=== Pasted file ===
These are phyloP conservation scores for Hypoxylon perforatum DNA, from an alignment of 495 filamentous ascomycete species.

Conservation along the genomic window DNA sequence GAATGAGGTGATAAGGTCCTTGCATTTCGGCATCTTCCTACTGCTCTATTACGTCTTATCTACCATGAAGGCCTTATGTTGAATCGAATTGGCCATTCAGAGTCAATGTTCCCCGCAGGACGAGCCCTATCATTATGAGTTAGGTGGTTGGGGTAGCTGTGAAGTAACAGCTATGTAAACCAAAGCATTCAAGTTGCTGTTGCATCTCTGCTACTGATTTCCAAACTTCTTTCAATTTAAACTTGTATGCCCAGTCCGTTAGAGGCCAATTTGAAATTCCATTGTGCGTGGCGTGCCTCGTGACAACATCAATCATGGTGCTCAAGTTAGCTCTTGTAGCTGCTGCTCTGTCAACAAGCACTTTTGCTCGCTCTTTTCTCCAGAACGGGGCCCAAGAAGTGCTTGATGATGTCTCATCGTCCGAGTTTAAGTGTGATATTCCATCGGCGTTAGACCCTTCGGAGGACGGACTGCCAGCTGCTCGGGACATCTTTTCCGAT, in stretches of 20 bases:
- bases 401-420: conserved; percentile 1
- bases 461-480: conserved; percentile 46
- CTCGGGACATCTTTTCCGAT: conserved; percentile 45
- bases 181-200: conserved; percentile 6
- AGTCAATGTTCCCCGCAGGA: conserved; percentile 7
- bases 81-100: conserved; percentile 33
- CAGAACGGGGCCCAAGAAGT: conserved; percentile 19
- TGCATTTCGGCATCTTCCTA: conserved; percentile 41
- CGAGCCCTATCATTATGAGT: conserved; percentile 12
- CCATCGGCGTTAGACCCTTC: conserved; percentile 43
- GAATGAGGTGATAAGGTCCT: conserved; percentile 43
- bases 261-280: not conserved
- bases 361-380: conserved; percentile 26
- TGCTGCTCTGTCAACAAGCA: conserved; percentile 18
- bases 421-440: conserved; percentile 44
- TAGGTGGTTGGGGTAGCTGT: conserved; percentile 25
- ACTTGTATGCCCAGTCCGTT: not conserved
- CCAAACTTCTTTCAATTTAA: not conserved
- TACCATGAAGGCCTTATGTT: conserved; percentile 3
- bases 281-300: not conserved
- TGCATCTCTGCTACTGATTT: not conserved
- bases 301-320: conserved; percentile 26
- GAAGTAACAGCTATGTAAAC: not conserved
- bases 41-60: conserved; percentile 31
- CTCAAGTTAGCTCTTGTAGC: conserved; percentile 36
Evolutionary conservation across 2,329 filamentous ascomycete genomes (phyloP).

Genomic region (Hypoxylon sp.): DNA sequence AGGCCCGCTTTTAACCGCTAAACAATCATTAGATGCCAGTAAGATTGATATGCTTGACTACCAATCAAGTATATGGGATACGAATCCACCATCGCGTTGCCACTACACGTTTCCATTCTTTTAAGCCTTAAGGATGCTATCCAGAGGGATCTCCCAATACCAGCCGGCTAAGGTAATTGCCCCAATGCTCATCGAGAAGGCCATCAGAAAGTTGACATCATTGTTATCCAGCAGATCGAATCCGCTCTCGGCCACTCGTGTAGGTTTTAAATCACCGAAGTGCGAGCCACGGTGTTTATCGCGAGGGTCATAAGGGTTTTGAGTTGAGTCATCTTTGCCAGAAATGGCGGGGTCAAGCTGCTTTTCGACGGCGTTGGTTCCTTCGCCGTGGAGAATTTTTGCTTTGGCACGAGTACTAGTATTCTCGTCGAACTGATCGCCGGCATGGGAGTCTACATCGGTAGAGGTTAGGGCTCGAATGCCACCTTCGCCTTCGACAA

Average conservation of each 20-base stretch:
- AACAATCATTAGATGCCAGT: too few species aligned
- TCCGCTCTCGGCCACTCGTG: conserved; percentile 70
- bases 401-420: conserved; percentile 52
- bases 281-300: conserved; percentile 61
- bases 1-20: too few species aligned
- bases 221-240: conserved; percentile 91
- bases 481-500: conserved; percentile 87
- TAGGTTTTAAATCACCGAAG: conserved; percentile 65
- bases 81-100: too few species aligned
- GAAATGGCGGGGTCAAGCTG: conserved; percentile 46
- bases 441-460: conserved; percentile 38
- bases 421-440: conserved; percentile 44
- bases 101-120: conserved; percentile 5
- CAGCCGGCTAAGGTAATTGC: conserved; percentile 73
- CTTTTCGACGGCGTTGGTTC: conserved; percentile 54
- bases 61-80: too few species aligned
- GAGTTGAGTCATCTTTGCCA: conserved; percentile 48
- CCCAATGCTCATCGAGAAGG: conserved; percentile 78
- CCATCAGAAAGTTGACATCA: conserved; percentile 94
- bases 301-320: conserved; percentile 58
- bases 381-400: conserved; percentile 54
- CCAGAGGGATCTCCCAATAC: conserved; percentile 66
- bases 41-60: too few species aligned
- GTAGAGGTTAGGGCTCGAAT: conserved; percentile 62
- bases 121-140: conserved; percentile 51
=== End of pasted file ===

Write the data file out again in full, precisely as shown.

These are phyloP conservation scores for Hypoxylon perforatum DNA, from an alignment of 495 filamentous ascomycete species.

Conservation along the genomic window DNA sequence GAATGAGGTGATAAGGTCCTTGCATTTCGGCATCTTCCTACTGCTCTATTACGTCTTATCTACCATGAAGGCCTTATGTTGAATCGAATTGGCCATTCAGAGTCAATGTTCCCCGCAGGACGAGCCCTATCATTATGAGTTAGGTGGTTGGGGTAGCTGTGAAGTAACAGCTATGTAAACCAAAGCATTCAAGTTGCTGTTGCATCTCTGCTACTGATTTCCAAACTTCTTTCAATTTAAACTTGTATGCCCAGTCCGTTAGAGGCCAATTTGAAATTCCATTGTGCGTGGCGTGCCTCGTGACAACATCAATCATGGTGCTCAAGTTAGCTCTTGTAGCTGCTGCTCTGTCAACAAGCACTTTTGCTCGCTCTTTTCTCCAGAACGGGGCCCAAGAAGTGCTTGATGATGTCTCATCGTCCGAGTTTAAGTGTGATATTCCATCGGCGTTAGACCCTTCGGAGGACGGACTGCCAGCTGCTCGGGACATCTTTTCCGAT, in stretches of 20 bases:
- bases 401-420: conserved; percentile 1
- bases 461-480: conserved; percentile 46
- CTCGGGACATCTTTTCCGAT: conserved; percentile 45
- bases 181-200: conserved; percentile 6
- AGTCAATGTTCCCCGCAGGA: conserved; percentile 7
- bases 81-100: conserved; percentile 33
- CAGAACGGGGCCCAAGAAGT: conserved; percentile 19
- TGCATTTCGGCATCTTCCTA: conserved; percentile 41
- CGAGCCCTATCATTATGAGT: conserved; percentile 12
- CCATCGGCGTTAGACCCTTC: conserved; percentile 43
- GAATGAGGTGATAAGGTCCT: conserved; percentile 43
- bases 261-280: not conserved
- bases 361-380: conserved; percentile 26
- TGCTGCTCTGTCAACAAGCA: conserved; percentile 18
- bases 421-440: conserved; percentile 44
- TAGGTGGTTGGGGTAGCTGT: conserved; percentile 25
- ACTTGTATGCCCAGTCCGTT: not conserved
- CCAAACTTCTTTCAATTTAA: not conserved
- TACCATGAAGGCCTTATGTT: conserved; percentile 3
- bases 281-300: not conserved
- TGCATCTCTGCTACTGATTT: not conserved
- bases 301-320: conserved; percentile 26
- GAAGTAACAGCTATGTAAAC: not conserved
- bases 41-60: conserved; percentile 31
- CTCAAGTTAGCTCTTGTAGC: conserved; percentile 36
Evolutionary conservation across 2,329 filamentous ascomycete genomes (phyloP).

Genomic region (Hypoxylon sp.): DNA sequence AGGCCCGCTTTTAACCGCTAAACAATCATTAGATGCCAGTAAGATTGATATGCTTGACTACCAATCAAGTATATGGGATACGAATCCACCATCGCGTTGCCACTACACGTTTCCATTCTTTTAAGCCTTAAGGATGCTATCCAGAGGGATCTCCCAATACCAGCCGGCTAAGGTAATTGCCCCAATGCTCATCGAGAAGGCCATCAGAAAGTTGACATCATTGTTATCCAGCAGATCGAATCCGCTCTCGGCCACTCGTGTAGGTTTTAAATCACCGAAGTGCGAGCCACGGTGTTTATCGCGAGGGTCATAAGGGTTTTGAGTTGAGTCATCTTTGCCAGAAATGGCGGGGTCAAGCTGCTTTTCGACGGCGTTGGTTCCTTCGCCGTGGAGAATTTTTGCTTTGGCACGAGTACTAGTATTCTCGTCGAACTGATCGCCGGCATGGGAGTCTACATCGGTAGAGGTTAGGGCTCGAATGCCACCTTCGCCTTCGACAA

Average conservation of each 20-base stretch:
- AACAATCATTAGATGCCAGT: too few species aligned
- TCCGCTCTCGGCCACTCGTG: conserved; percentile 70
- bases 401-420: conserved; percentile 52
- bases 281-300: conserved; percentile 61
- bases 1-20: too few species aligned
- bases 221-240: conserved; percentile 91
- bases 481-500: conserved; percentile 87
- TAGGTTTTAAATCACCGAAG: conserved; percentile 65
- bases 81-100: too few species aligned
- GAAATGGCGGGGTCAAGCTG: conserved; percentile 46
- bases 441-460: conserved; percentile 38
- bases 421-440: conserved; percentile 44
- bases 101-120: conserved; percentile 5
- CAGCCGGCTAAGGTAATTGC: conserved; percentile 73
- CTTTTCGACGGCGTTGGTTC: conserved; percentile 54
- bases 61-80: too few species aligned
- GAGTTGAGTCATCTTTGCCA: conserved; percentile 48
- CCCAATGCTCATCGAGAAGG: conserved; percentile 78
- CCATCAGAAAGTTGACATCA: conserved; percentile 94
- bases 301-320: conserved; percentile 58
- bases 381-400: conserved; percentile 54
- CCAGAGGGATCTCCCAATAC: conserved; percentile 66
- bases 41-60: too few species aligned
- GTAGAGGTTAGGGCTCGAAT: conserved; percentile 62
- bases 121-140: conserved; percentile 51